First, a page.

Vascular Plants of North Carolina
Account for Purple Giant-hyssop - Agastache scrophulariifolia   (Willdenow) Kuntze
Members of Lamiaceae:
Members of Agastache with account distribution info or public map:
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Section 6 » Order Lamiales » Family Lamiaceae
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Author(Willdenow) Kuntze
DistributionEssentially throughout the Mountains (lacking records from only a few scattered counties), and ranging into the Sauratown Mountains in the northwestern Piedmont.

This is a Northern species ranging rom New England south to NJ, PA, and MO, and south mainly in the Appalachians to northern GA.
AbundanceInfrequent to fairly common in the Mountains, and very rare in the Sauratown Mountains.
HabitatThis species is typically on high pH soil, but as such soils are not uncommon in the mountains, it is much more widespread in its habitats than is the similar A. nepetoides in the Piedmont. It prefers partial sunlight, and occurs along rich to mesic hardwood forest edges, roadbanks, meadows, and in open forests, even in bottomlands. It is not numerous in shaded forest interiors.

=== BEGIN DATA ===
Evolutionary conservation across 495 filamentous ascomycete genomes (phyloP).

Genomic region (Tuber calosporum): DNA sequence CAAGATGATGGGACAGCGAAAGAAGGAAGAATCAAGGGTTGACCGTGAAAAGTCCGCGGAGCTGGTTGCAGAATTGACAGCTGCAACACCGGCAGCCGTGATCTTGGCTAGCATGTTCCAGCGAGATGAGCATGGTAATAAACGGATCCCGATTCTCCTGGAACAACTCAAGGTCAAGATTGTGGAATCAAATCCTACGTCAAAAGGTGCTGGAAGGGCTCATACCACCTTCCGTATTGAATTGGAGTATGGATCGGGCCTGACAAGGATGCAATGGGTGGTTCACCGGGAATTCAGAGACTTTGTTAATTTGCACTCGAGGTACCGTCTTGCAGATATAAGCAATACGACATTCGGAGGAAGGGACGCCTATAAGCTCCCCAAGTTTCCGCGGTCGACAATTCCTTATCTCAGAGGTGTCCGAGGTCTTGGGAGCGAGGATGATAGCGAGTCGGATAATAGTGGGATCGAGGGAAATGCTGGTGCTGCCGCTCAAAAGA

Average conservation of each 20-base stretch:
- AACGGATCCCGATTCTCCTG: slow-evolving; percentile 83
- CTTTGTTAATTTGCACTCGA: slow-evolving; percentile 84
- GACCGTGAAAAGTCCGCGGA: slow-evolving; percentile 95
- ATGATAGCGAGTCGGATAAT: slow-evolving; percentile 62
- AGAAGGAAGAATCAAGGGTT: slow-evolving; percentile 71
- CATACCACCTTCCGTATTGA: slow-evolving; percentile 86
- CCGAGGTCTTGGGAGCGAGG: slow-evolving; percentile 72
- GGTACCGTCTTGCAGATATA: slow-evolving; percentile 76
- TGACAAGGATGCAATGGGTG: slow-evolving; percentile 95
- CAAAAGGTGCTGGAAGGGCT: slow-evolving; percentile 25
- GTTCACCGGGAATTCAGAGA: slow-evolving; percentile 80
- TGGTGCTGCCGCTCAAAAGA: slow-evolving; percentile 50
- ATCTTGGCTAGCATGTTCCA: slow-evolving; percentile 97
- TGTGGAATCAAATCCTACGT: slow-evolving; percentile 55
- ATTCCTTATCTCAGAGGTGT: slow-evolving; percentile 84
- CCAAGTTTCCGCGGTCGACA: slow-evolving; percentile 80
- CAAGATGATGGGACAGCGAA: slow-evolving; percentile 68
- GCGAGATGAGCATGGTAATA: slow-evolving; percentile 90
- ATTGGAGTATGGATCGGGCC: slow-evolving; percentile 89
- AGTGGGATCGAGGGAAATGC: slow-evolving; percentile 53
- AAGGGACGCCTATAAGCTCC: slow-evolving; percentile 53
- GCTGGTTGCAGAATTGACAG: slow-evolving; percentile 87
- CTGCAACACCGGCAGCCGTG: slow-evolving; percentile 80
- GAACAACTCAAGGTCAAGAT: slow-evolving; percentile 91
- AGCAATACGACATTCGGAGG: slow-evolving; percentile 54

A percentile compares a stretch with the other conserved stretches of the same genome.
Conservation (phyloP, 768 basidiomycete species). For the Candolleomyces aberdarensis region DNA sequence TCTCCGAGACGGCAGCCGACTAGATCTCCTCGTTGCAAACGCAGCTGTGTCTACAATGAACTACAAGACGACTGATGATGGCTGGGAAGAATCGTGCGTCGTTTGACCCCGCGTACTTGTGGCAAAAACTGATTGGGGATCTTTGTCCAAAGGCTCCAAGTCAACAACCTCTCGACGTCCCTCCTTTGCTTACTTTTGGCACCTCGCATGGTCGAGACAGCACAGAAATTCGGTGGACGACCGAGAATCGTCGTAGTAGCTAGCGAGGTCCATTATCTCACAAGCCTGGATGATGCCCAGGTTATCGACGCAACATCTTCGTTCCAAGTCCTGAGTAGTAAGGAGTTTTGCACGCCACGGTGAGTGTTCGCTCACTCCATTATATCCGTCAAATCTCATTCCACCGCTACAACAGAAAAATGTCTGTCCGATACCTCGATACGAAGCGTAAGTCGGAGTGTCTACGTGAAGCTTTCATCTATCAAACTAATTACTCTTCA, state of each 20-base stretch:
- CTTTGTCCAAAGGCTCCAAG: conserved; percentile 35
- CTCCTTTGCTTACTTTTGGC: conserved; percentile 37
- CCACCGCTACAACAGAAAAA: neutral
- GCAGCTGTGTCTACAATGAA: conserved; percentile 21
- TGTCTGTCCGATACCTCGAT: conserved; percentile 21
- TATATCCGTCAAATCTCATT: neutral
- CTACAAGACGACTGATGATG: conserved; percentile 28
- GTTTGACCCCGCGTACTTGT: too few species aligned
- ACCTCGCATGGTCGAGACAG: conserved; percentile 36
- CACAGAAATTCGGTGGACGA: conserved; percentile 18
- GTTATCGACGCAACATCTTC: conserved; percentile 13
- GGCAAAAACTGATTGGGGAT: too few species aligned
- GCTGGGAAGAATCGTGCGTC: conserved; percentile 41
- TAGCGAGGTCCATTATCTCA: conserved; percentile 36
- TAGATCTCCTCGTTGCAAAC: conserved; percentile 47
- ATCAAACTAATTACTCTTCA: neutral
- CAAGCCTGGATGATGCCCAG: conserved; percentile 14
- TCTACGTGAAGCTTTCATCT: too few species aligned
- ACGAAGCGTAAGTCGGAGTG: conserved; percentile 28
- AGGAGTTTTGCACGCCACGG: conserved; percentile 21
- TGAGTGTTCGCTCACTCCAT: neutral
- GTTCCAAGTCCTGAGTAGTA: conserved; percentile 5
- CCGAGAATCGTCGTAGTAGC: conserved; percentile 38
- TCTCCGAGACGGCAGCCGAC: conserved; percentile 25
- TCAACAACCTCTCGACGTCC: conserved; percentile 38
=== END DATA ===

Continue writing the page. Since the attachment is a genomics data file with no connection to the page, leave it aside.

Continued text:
PhenologyBlooms from July to September, and fruits from September to October.
IdentificationThis is one of the tallest and most robust native herbs in the state, typically reaching 5-6 feet tall and occasionally to about 8 feet high. It has several branches in the upper portions, and the stem and branches contain numerous pairs of opposite leaves, each being ovate to nearly triangular, with a very short petiole and small serrations; lower leaves can be 4-5 inches long and 2 inches wide, becoming smaller up the stem. The top portions of the stem and branches contain the dense, spike-like flower clusters, each about 4-6 inches long and strongly erect. The numerous, crowded flowers are about 1/3-inch long, light purple, lavender, or pink (or rarely whitish) in color. Unlike with A. nepetoides, where the light yellow flowers are "crowded out" by the green color of the bracts and calyx lobes, in this species the purple or pink "candles" are much more prominent in these colors, and even from a speeding vehicle on a mountain road these colorful spikes are easily visible. Unfortunately, the species is not as common as most biologists would hope for, and it may require a bit of time or effort to catch some of these plants.
Taxonomic CommentsThe scientific name has been recently changed from scrophulariaefolia to scrophulariifolia, in line with a general "consensus" of converting the "ae" of many names to "i".

Other Common Name(s)None
State RankS3
Global RankG4
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US Status
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B.A. SorrieSame data. Watauga County. WataugaPhoto_natural
B.A. SorrieBlue Ridge Parkway. 26 Aug 2014. WataugaPhoto_natural
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